View Full Version : Can Dolphins' pass rushers pull down Steelers' Big Ben?

10-22-2010, 01:55 AM
Can Dolphins' pass rushers pull down Steelers' Big Ben?
Steelers quarterback Ben Roethlisberger has strength, presence to extend pass plays
http://www.sun-sentinel.com/sports/miam ... 7135.story (http://www.sun-sentinel.com/sports/miami-dolphins/fl-dolphins-ben-roethlisberger-1022-20101021,0,1017135.story)

5:38 p.m. EDT, October 21, 2010

DAVIE Cameron Wake reached out with his left hand last Sunday and sacked Green Bay's Aaron Rodgers by the ankle from a prone position.

It was an indelible image from an incredible afternoon for the Dolphins' leading sack artist.

What are the chances of Wake pulling off another one-handed takedown this weekend against Steelers quarterback Ben Roethlisberger?

"Uh, probably not going to happen," Wake says. "He's an extra-large version of Rodgers."

At 6 feet 5 and 241 pounds, Roethlisberger has his Packers counterpart by three inches and more than 20 pounds. "Big Ben" also possesses a brute strength in the pocket that at times makes him resemble Shrek playing with the kiddies in the swamp.

"He's a big joker," Dolphins linebacker Channing Crowder says. "You grab Roethlisberger's ankle, he's going to kick you in the head and take off running."

That's not to say Roethlisberger can't be toppled. He's been sacked 189 times the past four regular seasons, a league-high average of 47.3 times per year.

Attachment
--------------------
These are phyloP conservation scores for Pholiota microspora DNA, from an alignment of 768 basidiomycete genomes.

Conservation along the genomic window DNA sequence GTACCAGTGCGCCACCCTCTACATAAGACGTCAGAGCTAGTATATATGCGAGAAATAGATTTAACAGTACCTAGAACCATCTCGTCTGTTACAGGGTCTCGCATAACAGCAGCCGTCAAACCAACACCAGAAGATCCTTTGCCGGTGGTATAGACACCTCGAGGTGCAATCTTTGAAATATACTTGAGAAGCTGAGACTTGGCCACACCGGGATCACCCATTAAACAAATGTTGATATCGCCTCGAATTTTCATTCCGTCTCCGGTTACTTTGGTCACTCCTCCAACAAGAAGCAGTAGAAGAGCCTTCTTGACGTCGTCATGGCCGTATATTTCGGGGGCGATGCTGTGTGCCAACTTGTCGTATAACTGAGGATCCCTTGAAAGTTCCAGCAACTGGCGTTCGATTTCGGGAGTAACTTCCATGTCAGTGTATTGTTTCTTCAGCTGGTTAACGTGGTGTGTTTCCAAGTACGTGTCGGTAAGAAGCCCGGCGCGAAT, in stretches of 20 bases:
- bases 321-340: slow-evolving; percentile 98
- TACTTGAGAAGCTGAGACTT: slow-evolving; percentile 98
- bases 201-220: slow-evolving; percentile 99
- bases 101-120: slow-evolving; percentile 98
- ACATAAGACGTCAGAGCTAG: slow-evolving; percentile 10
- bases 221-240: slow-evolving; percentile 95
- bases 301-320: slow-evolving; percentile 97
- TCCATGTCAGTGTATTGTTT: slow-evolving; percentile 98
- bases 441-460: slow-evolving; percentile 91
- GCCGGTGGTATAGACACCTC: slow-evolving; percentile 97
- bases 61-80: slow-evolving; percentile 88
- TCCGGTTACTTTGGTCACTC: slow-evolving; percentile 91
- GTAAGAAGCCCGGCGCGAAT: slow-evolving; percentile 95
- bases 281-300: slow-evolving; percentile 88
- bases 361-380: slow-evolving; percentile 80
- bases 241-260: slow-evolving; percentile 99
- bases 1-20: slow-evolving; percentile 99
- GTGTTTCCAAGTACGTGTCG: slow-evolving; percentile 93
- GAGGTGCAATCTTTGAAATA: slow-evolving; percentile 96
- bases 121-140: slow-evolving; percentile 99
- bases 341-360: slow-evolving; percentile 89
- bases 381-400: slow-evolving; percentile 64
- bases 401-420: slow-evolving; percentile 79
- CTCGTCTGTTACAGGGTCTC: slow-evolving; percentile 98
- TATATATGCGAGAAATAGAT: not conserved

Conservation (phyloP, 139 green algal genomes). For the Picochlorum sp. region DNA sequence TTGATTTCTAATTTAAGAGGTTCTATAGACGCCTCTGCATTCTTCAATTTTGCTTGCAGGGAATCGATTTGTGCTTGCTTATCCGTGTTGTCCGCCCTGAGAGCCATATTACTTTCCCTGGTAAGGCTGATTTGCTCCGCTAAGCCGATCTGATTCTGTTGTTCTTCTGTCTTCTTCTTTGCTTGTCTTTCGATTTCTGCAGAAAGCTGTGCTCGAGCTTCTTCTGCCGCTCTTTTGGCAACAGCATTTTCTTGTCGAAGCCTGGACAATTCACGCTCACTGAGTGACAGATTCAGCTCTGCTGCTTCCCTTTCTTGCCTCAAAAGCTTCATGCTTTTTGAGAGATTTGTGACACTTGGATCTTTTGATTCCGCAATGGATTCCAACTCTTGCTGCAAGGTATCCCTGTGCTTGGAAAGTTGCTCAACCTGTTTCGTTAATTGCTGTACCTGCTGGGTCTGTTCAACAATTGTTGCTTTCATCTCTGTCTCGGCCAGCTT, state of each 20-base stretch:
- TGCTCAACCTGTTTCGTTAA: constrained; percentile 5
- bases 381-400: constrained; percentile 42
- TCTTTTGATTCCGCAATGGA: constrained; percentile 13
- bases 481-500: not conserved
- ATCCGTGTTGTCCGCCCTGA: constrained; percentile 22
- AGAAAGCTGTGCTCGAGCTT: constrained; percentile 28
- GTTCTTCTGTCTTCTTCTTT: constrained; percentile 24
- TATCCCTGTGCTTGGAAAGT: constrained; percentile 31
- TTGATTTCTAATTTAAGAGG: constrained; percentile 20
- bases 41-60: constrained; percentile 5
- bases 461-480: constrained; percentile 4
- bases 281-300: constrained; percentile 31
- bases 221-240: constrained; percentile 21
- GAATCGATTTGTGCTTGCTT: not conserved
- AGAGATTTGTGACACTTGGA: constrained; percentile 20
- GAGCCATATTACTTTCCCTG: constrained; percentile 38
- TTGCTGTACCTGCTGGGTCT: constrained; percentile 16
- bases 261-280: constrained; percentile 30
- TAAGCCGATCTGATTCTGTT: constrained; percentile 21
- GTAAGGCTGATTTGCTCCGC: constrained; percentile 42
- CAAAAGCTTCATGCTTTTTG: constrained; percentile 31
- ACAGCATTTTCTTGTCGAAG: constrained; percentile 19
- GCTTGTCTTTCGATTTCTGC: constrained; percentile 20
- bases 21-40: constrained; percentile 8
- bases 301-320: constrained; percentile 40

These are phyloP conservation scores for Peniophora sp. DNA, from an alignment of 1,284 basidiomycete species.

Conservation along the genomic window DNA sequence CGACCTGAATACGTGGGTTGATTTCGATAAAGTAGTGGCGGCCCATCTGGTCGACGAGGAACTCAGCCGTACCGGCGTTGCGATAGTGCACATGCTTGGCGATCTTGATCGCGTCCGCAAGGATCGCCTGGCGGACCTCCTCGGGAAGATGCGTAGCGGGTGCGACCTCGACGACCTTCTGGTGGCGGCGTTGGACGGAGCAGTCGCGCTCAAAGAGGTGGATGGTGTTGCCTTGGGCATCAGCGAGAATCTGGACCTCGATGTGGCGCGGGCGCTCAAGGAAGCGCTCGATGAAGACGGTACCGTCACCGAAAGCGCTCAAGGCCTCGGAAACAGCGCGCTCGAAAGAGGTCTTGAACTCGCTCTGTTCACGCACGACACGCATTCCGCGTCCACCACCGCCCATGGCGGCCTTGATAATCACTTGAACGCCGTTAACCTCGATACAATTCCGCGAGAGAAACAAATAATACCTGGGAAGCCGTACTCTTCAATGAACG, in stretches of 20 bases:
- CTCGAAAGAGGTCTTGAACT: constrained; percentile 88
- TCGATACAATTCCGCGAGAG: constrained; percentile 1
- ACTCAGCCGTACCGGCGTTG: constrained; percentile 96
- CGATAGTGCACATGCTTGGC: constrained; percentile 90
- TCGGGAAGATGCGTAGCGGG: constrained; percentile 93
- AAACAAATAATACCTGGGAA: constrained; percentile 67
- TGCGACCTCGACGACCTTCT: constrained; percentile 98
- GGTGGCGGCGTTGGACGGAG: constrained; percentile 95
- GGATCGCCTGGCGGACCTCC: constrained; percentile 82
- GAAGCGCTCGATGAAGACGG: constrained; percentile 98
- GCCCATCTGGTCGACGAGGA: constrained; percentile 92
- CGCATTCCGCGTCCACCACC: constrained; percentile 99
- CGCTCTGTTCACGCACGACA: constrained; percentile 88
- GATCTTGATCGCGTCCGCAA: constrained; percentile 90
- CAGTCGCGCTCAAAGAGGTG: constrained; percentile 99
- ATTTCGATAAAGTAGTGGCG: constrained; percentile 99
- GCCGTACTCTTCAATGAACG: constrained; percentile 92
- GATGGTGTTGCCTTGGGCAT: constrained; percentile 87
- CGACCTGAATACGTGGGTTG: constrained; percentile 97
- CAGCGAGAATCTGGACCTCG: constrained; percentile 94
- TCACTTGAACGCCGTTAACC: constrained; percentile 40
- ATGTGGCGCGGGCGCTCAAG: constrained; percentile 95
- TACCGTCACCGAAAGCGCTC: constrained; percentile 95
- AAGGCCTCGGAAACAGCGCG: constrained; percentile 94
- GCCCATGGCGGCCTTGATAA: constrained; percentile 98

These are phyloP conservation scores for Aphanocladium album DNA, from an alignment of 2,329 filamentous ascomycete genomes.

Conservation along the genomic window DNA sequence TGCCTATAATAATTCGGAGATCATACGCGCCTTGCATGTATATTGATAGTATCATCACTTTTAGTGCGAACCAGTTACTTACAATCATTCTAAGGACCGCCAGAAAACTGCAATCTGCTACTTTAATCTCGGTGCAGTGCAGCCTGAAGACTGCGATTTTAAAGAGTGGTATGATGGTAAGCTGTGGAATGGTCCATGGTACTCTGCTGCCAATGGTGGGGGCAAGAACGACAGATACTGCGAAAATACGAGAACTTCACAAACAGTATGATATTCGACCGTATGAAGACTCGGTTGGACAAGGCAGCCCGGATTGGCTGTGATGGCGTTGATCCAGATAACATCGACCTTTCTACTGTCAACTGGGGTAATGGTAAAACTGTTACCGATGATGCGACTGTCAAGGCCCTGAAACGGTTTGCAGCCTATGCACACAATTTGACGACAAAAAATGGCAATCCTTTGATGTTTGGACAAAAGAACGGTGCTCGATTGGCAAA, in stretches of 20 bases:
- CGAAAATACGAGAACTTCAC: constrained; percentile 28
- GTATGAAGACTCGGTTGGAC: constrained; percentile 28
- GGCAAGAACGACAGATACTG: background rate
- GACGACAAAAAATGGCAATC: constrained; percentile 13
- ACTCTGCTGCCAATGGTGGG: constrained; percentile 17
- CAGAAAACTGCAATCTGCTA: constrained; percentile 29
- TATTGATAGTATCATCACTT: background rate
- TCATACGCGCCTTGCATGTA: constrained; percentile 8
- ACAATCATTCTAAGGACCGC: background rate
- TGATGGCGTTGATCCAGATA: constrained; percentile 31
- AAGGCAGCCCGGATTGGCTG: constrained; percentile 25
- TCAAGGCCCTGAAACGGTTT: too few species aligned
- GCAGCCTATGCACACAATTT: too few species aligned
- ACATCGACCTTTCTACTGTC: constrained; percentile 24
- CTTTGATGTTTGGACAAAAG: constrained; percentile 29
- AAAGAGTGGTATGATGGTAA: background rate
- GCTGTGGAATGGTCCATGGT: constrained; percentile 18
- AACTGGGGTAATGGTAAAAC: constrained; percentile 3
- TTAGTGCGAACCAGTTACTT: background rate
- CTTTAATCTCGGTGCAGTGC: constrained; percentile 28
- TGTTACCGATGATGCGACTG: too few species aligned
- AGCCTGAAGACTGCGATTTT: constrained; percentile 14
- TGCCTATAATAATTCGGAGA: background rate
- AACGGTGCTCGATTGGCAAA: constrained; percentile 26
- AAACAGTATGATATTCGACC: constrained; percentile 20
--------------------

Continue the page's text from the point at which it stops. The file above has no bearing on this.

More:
He's also fumbled 35 times in that span, losing 15 of them, often working behind a patchwork offensive line. And we didn't even mention the four documented concussions.

So Roethlisberger, who threw for three touchdowns last week to beat the Browns in his first game following a four-game NFL suspension, is the first to admit his willingness to hold the ball and extend plays comes with a price.

"It's a double-edged sword," Roethlisberger says. "You live by it and die by it. We got some big plays from it, and we got some big negative plays from it. People ask me why I don't go down, but I think it's just my competiveness."

That mental clock, the one that tells quarterbacks when it's time to get the ball out? Big Ben's moves way slower than most others.

"I don't want to give up on any play," he says. "Maybe sometimes I should, but it's just hard to tell me to do that."

Steelers coach Mike Tomlin isn't about to cramp his quarterback's style. Not with two Super Bowl rings already in Roethlisberger's personal collection six-plus years into his pro career.

"It's kind of what he does naturally," Tomlin says.

Some of Roethlisberger's greatest plays have featured him shrugging off pass rushers the way a horse sheds flies, then firing downfield to beat a secondary that can't possibly hold up that long in pass coverage.

It happened on the game-winning pass to Santonio Holmes in the Super Bowl two years ago against Karlos Dansby's Cardinals. It happened to the Dolphins in January in a 30-24 season-ending loss.

Big Ben went down three times in that game, but it could have been several more.

"We had some opportunities to get him down and we didn't get him down," Dolphins coach Tony Sparano says. "He can kill you when that doesn't happen. We've got to get this guy down on the ground."

Doing that comes down to fundamentals, starting with staying in your rush lanes and continuing right on through proper form tackling.

"You have to make sure that you're not grabbing for feet there," Sparano says, "and that you've got both arms around him."